Alexander Graham Bell Experimental Telephone

Alexander Graham Bell demonstrated several experimental telephones at the Philadelphia Centennial Exposition in 1876. This unit features a single electro-magnet and could be used both as transmitter and receiver. Bell approached the problem of transmitting speech differently from other telephone inventors like Elisha Gray and Thomas Edison. They were mostly experienced telegraphers trying to make a better telegraph. Bell's study of hearing and speech more strongly influenced his work.
Object Name
experimental telephone
Bell, Alexander G.
Physical Description
wood (base material)
brass (posts material)
tin (mouthpiece material)
brass (brackets material)
overall: 6 1/2 in x 5 in x 11 in; 16.51 cm x 12.7 cm x 27.94 cm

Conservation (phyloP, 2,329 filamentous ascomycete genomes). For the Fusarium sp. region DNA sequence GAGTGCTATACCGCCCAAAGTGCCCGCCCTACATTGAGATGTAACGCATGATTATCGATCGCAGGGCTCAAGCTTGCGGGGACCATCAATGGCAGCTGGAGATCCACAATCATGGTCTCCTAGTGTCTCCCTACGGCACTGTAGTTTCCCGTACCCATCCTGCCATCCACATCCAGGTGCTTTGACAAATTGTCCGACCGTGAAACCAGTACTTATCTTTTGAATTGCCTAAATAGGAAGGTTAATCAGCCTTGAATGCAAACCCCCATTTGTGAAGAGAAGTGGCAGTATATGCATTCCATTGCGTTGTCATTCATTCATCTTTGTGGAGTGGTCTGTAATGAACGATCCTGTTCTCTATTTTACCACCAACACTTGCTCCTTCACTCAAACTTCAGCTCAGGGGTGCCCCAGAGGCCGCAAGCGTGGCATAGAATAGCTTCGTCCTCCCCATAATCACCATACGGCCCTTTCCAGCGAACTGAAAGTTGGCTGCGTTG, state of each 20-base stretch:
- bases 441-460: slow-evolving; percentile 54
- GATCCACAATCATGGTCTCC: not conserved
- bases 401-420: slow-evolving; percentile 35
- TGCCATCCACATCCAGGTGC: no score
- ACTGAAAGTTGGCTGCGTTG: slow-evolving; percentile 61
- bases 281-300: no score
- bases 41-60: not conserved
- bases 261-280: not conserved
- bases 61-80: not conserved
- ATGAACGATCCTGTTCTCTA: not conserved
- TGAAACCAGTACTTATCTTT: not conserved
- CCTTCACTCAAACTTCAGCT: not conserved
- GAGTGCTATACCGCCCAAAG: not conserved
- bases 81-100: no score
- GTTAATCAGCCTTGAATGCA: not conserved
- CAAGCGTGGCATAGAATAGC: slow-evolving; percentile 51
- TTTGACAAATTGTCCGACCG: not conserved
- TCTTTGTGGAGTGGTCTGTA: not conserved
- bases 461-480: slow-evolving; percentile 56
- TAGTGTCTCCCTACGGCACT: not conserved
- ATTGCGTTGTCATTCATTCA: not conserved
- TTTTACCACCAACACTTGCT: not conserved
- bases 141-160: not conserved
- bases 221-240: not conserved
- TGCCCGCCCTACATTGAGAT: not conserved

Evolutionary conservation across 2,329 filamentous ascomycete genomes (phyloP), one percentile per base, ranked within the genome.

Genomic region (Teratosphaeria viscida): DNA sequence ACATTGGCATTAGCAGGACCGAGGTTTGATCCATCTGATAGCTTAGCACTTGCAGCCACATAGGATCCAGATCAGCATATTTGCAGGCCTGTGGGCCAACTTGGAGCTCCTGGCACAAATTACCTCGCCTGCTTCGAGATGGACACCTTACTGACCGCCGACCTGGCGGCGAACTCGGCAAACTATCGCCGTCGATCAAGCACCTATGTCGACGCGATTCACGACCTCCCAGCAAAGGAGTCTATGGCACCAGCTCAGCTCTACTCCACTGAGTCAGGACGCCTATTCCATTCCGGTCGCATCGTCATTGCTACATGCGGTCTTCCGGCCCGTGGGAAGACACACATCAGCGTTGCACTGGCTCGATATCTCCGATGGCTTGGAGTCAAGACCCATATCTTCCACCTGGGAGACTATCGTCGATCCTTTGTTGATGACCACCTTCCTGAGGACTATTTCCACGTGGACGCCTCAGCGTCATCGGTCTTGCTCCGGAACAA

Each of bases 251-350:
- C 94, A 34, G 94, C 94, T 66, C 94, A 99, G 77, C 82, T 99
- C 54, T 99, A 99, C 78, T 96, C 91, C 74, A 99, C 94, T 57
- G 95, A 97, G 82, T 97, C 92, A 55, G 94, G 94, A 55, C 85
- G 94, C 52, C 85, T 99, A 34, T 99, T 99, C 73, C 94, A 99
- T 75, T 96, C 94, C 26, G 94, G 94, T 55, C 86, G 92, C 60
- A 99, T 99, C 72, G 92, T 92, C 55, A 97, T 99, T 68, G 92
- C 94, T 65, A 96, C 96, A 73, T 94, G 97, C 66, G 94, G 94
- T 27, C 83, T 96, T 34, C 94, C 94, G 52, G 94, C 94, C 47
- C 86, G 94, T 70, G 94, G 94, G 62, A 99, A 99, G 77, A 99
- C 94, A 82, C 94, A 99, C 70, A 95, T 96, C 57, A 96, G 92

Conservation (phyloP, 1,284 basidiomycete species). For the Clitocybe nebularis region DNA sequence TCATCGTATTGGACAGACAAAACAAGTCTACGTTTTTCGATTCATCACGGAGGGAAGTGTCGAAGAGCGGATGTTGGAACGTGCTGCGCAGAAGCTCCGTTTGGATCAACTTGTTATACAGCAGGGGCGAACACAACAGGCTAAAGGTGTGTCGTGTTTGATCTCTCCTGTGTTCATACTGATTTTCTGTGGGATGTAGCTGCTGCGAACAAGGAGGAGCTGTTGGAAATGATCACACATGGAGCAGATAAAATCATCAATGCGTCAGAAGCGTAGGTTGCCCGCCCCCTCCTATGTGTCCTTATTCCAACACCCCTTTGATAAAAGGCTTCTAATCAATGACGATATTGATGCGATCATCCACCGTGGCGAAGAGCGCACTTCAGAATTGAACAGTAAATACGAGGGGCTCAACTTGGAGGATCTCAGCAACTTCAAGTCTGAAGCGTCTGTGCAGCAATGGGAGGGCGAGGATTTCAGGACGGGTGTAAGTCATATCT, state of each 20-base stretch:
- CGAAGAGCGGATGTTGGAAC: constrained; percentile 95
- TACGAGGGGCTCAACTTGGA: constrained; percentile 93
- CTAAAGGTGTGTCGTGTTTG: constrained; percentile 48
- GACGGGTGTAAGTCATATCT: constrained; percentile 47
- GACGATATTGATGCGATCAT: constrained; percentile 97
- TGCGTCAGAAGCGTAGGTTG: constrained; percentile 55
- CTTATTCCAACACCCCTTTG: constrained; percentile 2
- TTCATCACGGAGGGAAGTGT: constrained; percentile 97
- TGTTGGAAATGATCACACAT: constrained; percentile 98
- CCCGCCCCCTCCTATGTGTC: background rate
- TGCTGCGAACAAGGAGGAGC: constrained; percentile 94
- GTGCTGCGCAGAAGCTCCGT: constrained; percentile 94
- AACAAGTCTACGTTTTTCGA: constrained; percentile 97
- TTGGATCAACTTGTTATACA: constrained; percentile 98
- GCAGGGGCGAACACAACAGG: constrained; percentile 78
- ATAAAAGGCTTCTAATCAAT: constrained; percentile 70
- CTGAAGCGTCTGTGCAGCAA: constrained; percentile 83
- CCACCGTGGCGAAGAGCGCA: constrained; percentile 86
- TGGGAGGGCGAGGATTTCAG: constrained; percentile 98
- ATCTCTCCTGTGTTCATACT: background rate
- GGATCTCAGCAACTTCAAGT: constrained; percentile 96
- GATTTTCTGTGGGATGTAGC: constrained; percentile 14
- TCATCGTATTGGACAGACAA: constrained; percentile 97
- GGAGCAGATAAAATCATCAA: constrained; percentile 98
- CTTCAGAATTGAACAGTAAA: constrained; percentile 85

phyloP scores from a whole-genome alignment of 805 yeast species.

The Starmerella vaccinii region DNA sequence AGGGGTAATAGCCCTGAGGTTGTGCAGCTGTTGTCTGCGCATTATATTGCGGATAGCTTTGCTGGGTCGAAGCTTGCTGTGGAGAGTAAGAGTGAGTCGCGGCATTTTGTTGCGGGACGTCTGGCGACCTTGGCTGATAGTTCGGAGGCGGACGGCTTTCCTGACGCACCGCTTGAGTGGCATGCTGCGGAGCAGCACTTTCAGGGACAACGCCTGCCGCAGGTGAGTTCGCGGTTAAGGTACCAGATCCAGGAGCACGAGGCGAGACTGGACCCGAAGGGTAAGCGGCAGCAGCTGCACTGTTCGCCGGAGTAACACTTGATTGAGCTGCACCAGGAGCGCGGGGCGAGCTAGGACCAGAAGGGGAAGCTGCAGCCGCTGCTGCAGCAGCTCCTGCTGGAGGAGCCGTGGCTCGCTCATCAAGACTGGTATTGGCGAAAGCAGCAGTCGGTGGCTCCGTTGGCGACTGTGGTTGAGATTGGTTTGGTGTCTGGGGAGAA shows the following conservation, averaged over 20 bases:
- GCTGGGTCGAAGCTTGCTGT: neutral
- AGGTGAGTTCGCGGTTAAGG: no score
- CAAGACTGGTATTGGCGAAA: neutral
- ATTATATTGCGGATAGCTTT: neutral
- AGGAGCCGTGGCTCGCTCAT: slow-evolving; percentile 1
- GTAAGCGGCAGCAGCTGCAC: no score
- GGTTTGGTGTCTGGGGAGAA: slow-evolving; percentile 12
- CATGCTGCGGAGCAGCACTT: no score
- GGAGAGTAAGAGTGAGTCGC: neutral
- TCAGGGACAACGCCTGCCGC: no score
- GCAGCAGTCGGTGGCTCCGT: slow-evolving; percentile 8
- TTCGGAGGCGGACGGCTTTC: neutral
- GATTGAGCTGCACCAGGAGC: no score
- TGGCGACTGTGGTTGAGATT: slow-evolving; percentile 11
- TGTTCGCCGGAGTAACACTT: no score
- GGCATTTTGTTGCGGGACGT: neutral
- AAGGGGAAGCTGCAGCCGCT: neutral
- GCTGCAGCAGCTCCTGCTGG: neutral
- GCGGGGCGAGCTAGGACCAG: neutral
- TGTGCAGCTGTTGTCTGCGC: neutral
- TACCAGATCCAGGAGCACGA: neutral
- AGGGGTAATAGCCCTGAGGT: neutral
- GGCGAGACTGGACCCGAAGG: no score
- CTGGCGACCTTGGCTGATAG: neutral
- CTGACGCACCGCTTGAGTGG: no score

ID Number
accession number
catalog number
patent number
Computers & Business Machines
Artifact Walls exhibit
American Enterprise
See more items in
Work and Industry: Electricity
Artifact Walls exhibit
American Enterprise
American Enterprise
Data Source
National Museum of American History, Kenneth E. Behring Center
Sewer, Andy; Allison, David; Liebhold, Peter; Davis, Nancy; Franz, Kathleen G.. American Enterprise: A History of Business in America
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